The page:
Information presented to players about their current goals in a game.
Goals help direct players attention and efforts in a game, and accepting them is part of what brings meaning to playing games. However, some goals can be difficult to keep track of or it can be difficult to keep track of how close to reaching them one is. Goal Indicators help players with this through providing information about the goals they (or other players) have.
In the Grand Theft Auto series the subgoals in the game are indicated with floating arrows which point out where the goal objects are located. The nature of these goals are revealed to players in cutscenes before start they start.
Chess, Backgammon and other classical Board Games state the goals of players directly in the rules (check-mate the opponent's king, move all the pieces off the board). The position of the opponent's king in Chess and the location of the home base in Backgammon are Goal Indicators that guide players' actions during gameplay.
Using the pattern
Goal Indicators can be created using Check Points, Closure Points, and Progress Indicators. Cutscenes and Narration Structures in general can also be used. They can be modulated by using Direct Information or not.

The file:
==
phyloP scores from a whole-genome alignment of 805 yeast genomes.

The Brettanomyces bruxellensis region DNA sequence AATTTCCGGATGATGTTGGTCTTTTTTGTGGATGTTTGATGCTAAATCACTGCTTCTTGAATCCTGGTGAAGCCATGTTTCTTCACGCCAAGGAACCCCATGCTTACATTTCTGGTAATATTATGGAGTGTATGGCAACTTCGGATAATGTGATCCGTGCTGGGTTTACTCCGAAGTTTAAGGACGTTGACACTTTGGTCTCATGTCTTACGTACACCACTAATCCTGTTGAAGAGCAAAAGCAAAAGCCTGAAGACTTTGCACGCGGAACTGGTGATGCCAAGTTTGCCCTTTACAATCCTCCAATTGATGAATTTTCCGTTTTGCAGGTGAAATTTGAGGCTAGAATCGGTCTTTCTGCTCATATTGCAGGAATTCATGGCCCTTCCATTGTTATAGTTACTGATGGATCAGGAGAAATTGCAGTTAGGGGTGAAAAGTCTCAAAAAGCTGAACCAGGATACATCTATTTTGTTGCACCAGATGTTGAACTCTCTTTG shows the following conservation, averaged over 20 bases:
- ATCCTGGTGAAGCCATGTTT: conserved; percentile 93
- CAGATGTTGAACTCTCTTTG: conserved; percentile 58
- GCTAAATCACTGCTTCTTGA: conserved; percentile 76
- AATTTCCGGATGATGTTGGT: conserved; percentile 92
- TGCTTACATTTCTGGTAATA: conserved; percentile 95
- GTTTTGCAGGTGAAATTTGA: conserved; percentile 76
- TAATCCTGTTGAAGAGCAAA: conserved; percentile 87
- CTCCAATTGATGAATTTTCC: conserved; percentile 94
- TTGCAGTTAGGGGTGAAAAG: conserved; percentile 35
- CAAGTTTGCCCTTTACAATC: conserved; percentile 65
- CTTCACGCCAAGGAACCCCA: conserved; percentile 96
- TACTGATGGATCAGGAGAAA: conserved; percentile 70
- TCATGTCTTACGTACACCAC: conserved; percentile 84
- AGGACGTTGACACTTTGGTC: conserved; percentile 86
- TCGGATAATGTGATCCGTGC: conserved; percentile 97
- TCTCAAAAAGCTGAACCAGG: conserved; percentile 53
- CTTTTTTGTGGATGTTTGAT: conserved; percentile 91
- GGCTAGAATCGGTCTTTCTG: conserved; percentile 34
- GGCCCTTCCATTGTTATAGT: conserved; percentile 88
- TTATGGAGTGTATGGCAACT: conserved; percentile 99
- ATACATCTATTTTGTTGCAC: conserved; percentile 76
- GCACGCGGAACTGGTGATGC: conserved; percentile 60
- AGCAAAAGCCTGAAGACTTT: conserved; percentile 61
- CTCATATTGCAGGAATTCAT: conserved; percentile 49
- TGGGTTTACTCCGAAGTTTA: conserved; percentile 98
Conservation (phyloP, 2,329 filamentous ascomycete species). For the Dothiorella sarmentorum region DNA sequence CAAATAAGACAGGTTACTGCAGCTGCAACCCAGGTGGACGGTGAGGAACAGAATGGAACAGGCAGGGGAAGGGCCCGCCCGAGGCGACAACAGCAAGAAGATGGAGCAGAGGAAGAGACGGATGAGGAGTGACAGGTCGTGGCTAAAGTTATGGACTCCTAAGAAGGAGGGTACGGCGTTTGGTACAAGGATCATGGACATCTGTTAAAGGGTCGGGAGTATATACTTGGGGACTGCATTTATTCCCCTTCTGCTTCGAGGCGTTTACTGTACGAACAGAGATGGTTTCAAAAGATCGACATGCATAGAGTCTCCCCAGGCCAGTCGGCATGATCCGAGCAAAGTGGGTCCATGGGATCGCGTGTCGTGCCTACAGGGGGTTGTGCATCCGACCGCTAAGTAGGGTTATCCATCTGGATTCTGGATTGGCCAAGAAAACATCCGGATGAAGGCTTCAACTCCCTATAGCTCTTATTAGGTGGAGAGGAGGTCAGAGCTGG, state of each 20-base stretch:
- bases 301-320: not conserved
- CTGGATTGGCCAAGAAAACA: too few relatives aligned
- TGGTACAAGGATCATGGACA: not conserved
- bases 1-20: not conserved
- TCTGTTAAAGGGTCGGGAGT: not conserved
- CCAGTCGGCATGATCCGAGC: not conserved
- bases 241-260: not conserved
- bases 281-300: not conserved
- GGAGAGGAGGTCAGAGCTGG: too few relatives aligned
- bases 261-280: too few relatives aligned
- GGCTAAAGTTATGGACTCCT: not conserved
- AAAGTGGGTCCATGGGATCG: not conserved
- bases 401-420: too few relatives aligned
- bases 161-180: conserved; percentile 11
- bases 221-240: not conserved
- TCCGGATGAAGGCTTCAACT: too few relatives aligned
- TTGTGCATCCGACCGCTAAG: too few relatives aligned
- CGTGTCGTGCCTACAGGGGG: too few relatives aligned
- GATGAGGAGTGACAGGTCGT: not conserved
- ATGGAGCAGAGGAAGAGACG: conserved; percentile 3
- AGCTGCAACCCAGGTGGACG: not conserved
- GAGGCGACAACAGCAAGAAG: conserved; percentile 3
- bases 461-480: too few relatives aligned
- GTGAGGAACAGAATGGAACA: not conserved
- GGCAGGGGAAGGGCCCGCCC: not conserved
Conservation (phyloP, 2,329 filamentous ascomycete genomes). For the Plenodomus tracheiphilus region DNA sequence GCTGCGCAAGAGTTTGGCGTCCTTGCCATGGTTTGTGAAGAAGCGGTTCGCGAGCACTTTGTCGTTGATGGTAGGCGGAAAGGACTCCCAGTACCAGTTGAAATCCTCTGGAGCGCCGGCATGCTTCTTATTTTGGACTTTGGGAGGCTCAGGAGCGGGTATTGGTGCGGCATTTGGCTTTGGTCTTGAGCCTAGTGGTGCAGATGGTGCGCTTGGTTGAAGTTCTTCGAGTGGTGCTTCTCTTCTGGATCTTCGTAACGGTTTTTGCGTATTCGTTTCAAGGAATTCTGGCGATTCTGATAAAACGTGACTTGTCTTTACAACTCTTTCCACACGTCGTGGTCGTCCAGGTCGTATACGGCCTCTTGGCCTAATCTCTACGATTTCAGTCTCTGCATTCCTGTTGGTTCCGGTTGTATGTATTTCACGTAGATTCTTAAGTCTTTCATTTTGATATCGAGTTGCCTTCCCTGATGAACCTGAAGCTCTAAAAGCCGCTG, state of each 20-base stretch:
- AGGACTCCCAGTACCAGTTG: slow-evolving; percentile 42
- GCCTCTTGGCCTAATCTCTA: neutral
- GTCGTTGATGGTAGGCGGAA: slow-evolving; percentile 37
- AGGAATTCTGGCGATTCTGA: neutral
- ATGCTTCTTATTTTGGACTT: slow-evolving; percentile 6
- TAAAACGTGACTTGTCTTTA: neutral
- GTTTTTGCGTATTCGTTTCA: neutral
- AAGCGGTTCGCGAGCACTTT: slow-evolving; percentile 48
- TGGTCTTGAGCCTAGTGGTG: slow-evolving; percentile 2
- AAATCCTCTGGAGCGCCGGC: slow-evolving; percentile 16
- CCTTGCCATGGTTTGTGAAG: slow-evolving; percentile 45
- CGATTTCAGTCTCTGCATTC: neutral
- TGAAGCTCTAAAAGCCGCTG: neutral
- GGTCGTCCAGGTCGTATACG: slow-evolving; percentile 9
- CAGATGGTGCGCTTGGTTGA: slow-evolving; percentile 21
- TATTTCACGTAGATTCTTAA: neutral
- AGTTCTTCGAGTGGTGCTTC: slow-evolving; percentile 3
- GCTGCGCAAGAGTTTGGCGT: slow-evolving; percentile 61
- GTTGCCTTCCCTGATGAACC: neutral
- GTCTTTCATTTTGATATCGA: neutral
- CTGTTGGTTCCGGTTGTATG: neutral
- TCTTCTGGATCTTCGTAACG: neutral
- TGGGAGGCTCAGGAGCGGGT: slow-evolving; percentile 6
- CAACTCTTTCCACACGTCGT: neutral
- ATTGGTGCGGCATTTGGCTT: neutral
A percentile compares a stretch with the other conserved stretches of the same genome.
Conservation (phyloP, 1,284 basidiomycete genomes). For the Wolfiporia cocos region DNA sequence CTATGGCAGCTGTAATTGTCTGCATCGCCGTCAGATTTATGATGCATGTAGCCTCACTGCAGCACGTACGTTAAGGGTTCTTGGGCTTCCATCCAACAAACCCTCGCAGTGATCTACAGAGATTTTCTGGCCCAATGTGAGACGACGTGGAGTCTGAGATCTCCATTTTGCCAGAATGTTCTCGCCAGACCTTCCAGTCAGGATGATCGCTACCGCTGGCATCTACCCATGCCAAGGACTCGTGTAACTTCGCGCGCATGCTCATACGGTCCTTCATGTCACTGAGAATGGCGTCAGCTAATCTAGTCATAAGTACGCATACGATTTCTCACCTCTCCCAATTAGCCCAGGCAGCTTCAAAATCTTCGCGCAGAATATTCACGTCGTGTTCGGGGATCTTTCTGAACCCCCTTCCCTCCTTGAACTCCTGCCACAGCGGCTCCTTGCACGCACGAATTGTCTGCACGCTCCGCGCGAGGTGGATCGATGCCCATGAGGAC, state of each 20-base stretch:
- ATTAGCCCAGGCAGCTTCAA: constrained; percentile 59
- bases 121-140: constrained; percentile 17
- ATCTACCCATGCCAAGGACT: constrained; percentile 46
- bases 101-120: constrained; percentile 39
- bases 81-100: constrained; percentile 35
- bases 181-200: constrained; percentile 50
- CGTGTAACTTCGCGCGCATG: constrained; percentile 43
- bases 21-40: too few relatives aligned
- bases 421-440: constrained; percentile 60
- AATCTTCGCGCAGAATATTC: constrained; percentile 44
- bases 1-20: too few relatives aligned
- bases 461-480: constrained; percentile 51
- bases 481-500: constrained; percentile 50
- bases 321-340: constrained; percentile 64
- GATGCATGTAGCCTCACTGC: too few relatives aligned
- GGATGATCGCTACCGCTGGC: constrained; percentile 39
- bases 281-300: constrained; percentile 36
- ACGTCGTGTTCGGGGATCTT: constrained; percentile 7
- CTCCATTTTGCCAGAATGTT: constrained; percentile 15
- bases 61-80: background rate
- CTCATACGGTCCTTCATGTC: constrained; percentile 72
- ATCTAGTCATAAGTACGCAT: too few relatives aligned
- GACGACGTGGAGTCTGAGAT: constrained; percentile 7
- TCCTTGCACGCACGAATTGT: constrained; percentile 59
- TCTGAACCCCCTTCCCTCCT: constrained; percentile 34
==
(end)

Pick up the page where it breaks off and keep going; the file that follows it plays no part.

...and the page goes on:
Since Goal Indicators provide information to players they work against them having Uncertainty of Information. It also works against Player-Defined Goals in the sense that it draws attention to goal created by game designers.
Goal Indicators is an Interface Pattern.
Using Goal Indicators typically changes how Public Information is displayed to players, often affecting Time Pressure and Time Limits whenever they are part of a goal definition. They often help provide Game State Overviews.
Can Be Instantiated By
Can Be Modulated By
Possible Closure Effects
Potentially Conflicting With
An updated version of the pattern Goal Indicators that was part of the original collection in the book Patterns in Game Design.
- Björk, S. & Holopainen, J. (2004) Patterns in Game Design. Charles River Media. ISBN1-58450-354-8.